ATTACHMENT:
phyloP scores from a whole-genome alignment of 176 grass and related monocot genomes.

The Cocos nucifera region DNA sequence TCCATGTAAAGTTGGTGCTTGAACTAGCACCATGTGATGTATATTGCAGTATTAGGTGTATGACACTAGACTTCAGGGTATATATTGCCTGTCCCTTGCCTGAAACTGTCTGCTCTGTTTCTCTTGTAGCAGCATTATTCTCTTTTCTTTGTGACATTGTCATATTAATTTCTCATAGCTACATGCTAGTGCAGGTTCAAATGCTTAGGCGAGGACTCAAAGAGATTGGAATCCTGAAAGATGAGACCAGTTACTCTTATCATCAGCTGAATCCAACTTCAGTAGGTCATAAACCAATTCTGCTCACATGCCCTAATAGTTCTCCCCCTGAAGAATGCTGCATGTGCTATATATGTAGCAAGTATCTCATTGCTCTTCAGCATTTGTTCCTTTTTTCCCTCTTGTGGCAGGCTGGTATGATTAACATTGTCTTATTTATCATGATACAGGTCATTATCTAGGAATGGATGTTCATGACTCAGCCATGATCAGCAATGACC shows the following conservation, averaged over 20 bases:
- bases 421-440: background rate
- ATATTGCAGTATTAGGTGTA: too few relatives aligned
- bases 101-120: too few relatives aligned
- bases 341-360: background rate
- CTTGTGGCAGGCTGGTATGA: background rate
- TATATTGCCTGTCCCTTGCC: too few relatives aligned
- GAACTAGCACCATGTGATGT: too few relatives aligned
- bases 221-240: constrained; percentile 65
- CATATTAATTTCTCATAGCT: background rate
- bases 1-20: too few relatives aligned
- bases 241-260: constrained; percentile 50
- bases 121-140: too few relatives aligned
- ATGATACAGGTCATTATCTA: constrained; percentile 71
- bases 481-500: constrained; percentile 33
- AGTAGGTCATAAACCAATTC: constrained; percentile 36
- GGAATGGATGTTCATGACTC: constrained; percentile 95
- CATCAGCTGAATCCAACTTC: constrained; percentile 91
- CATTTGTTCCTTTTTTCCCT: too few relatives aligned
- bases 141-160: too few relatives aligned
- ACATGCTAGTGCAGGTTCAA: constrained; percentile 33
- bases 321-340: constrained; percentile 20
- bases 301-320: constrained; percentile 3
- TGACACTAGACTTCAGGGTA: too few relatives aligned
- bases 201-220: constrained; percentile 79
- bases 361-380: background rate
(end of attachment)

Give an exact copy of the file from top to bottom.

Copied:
phyloP scores from a whole-genome alignment of 176 grass and related monocot genomes.

The Cocos nucifera region DNA sequence TCCATGTAAAGTTGGTGCTTGAACTAGCACCATGTGATGTATATTGCAGTATTAGGTGTATGACACTAGACTTCAGGGTATATATTGCCTGTCCCTTGCCTGAAACTGTCTGCTCTGTTTCTCTTGTAGCAGCATTATTCTCTTTTCTTTGTGACATTGTCATATTAATTTCTCATAGCTACATGCTAGTGCAGGTTCAAATGCTTAGGCGAGGACTCAAAGAGATTGGAATCCTGAAAGATGAGACCAGTTACTCTTATCATCAGCTGAATCCAACTTCAGTAGGTCATAAACCAATTCTGCTCACATGCCCTAATAGTTCTCCCCCTGAAGAATGCTGCATGTGCTATATATGTAGCAAGTATCTCATTGCTCTTCAGCATTTGTTCCTTTTTTCCCTCTTGTGGCAGGCTGGTATGATTAACATTGTCTTATTTATCATGATACAGGTCATTATCTAGGAATGGATGTTCATGACTCAGCCATGATCAGCAATGACC shows the following conservation, averaged over 20 bases:
- bases 421-440: background rate
- ATATTGCAGTATTAGGTGTA: too few relatives aligned
- bases 101-120: too few relatives aligned
- bases 341-360: background rate
- CTTGTGGCAGGCTGGTATGA: background rate
- TATATTGCCTGTCCCTTGCC: too few relatives aligned
- GAACTAGCACCATGTGATGT: too few relatives aligned
- bases 221-240: constrained; percentile 65
- CATATTAATTTCTCATAGCT: background rate
- bases 1-20: too few relatives aligned
- bases 241-260: constrained; percentile 50
- bases 121-140: too few relatives aligned
- ATGATACAGGTCATTATCTA: constrained; percentile 71
- bases 481-500: constrained; percentile 33
- AGTAGGTCATAAACCAATTC: constrained; percentile 36
- GGAATGGATGTTCATGACTC: constrained; percentile 95
- CATCAGCTGAATCCAACTTC: constrained; percentile 91
- CATTTGTTCCTTTTTTCCCT: too few relatives aligned
- bases 141-160: too few relatives aligned
- ACATGCTAGTGCAGGTTCAA: constrained; percentile 33
- bases 321-340: constrained; percentile 20
- bases 301-320: constrained; percentile 3
- TGACACTAGACTTCAGGGTA: too few relatives aligned
- bases 201-220: constrained; percentile 79
- bases 361-380: background rate